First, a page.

What Were Dinosaurs?
Ask the average person what dinosaurs were, and he might tell you that
dinosaurs were huge, cold-blooded, slow-moving, dim-witted reptiles
that ruled the Earth millions of years ago and became extinct
suddenly and completely in some sort of catastrophe.
Actually, the only undisputed truth in this commonly-held view is that
the dinosaurs became extinct suddenly in some sort of catastrophe -- and
that may not be true, either!
Dinosaurs ranged in size from smaller than a chicken to larger than
most whales. When the word “dinosaur” is mentioned, many people think of
the gigantic Apatosaurus, placidly
munching prehistoric treetops, or of Tyrannosaurus, enthusiastically pursuing
a tank-like Triceratops. Most dinosaurs, however, were smaller, and many
were very small indeed. Compsognathus, as much a carnivore as was Tyrannosaurus,
measured only about 2' 5" (.7 meters) from his nose to the tip of
his tail. Just as there is great diversity in the size of modern mammals,
from the tiny shrew to the hundred-ton blue whale, so was there diversity
in the size of dinosaurs.
It is curious how large dinosaurs grew to be, considering the size that
modern land animals grow to be. Why were dinosaurs so large? What purpose
did their extreme size serve? In the case of the sauropods, it has been
suggested that their gigantic dimensions were nothing more than a passive
defense against predators; lacking effective armor, speed, or fangs, they
grew larger and larger until they towered over predators. (This might also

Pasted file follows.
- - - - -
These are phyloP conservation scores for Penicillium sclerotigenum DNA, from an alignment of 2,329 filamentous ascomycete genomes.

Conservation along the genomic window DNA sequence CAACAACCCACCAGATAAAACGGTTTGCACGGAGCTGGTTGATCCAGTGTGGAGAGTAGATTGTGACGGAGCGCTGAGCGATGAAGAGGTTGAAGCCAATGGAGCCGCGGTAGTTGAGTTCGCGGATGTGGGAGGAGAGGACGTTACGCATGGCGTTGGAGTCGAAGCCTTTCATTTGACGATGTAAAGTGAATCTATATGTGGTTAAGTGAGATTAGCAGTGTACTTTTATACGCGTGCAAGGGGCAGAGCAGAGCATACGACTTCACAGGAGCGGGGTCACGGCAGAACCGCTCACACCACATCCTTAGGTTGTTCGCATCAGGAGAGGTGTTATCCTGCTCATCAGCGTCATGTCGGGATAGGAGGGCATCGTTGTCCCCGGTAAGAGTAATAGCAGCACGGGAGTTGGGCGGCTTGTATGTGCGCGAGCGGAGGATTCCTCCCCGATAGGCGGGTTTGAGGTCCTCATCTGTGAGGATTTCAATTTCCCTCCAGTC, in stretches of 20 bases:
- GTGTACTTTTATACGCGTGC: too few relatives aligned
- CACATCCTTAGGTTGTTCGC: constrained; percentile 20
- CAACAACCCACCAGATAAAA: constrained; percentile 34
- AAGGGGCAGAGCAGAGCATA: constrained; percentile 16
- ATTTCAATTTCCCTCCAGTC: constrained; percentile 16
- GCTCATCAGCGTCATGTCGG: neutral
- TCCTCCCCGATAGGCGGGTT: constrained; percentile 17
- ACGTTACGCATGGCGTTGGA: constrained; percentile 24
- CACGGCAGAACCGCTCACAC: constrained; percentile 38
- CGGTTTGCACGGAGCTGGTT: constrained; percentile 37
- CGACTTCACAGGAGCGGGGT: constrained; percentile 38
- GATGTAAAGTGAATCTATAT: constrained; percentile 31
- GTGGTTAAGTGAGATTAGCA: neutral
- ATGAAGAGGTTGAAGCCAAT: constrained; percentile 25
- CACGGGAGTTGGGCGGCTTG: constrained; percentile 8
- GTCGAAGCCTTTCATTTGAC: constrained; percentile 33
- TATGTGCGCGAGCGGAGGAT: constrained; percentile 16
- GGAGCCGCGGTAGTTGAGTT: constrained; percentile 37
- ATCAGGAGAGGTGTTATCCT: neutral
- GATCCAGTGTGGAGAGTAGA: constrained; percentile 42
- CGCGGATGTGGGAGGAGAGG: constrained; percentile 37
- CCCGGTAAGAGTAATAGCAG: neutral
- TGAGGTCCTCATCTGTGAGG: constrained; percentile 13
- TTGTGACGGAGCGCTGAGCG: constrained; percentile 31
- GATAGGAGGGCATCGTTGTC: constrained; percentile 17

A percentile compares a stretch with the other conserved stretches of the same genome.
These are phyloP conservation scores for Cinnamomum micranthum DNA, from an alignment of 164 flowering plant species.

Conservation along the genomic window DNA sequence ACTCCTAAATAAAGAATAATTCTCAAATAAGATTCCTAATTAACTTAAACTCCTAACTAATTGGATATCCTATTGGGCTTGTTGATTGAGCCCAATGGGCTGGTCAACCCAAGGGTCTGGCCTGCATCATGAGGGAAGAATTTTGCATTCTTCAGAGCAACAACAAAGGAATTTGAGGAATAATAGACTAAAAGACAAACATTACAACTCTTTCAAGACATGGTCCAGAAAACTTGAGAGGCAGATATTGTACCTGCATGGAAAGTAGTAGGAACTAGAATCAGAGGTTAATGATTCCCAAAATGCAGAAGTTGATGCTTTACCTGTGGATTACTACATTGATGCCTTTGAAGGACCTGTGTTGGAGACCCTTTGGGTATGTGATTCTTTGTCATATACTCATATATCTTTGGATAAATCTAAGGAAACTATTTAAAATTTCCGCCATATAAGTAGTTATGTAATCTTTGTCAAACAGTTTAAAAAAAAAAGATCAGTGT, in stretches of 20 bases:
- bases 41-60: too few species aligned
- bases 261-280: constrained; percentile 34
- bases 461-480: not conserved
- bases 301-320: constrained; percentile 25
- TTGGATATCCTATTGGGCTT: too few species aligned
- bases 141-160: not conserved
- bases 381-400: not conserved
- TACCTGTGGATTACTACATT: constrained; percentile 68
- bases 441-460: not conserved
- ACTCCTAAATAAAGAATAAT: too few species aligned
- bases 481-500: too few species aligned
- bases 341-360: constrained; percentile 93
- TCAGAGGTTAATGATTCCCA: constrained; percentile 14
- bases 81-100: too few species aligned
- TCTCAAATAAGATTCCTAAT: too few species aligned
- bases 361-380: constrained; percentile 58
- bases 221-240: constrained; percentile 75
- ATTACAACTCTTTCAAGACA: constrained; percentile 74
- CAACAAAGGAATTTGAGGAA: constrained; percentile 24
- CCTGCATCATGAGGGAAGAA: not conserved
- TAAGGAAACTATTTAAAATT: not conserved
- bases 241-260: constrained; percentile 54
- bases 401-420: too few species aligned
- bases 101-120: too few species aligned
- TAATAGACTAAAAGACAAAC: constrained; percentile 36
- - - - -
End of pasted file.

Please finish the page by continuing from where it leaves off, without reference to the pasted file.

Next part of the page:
explain why some theropods, like Tyrannosaurus, grew as large as they did:
perhaps they were responding to the ever-greater size of their prey.)
Many dinosaurs may have been warm-blooded, just like modern mammals
and birds. The evidence that they were warm-blooded is significant and
One clue is the rapid rate at which their bones grew. Another clue is finding
the fossil remains of dinosaurs in what were very cold climates. Cold-blooded
animals, like snakes and lizards, do not function well when the weather
is very cold. If dinosaurs were cold-blooded, what were they doing in extremely
cold areas where they couldn't function well? Another argument for dinosaurs
being warm-blooded is the speed at which they were apparently able to move.
Far from being slow, some dinosaurs moved as fast as many modern mammals.
Again, there are several reasons for thinking this, but one firm piece
of evidence is the finding of widely-spaced dinosaur tracks in fossilized
prehistoric riverbeds. Knowing the size and structure of the dinosaur that
made the tracks, paleontologists can easily measure the distance between
left footprint and right footprint to calculate the speed at which the
dinosaur was moving. (When a grown man is walking, his stride measures
about two to three feet (.6 - 1.0 meter); when he runs, it increases to
four or five feet (1.2 - 1.5 meters)).
There is evidence at a trackway in Texas of a predatory dinosaur thought
to be Acrocanthosaurus that ran at 25 miles per hour (40 km/h), and it
is believed that Allosaurus and Tyrannosaurus could run faster than a man.
Armored dinosaurs and the extremely large sauropods probably were slower-moving;
they relied on their armor and their size, respectively, for protection
In general, smaller dinosaurs were more active than larger dinosaurs, just
as today's small mammals are more active than large mammals.
Far from being dim-witted, some dinosaurs had a brain-to-body mass
ratio comparable to that of modern species. Recent findings indicate that
some dinosaurs lived in herds, some may have hunted in packs, and most
may have cared for their young. Nowadays, these behaviors are found in
flocks of birds, herds of buffalo, packs of wolves, prides of lions, and
schools of fish.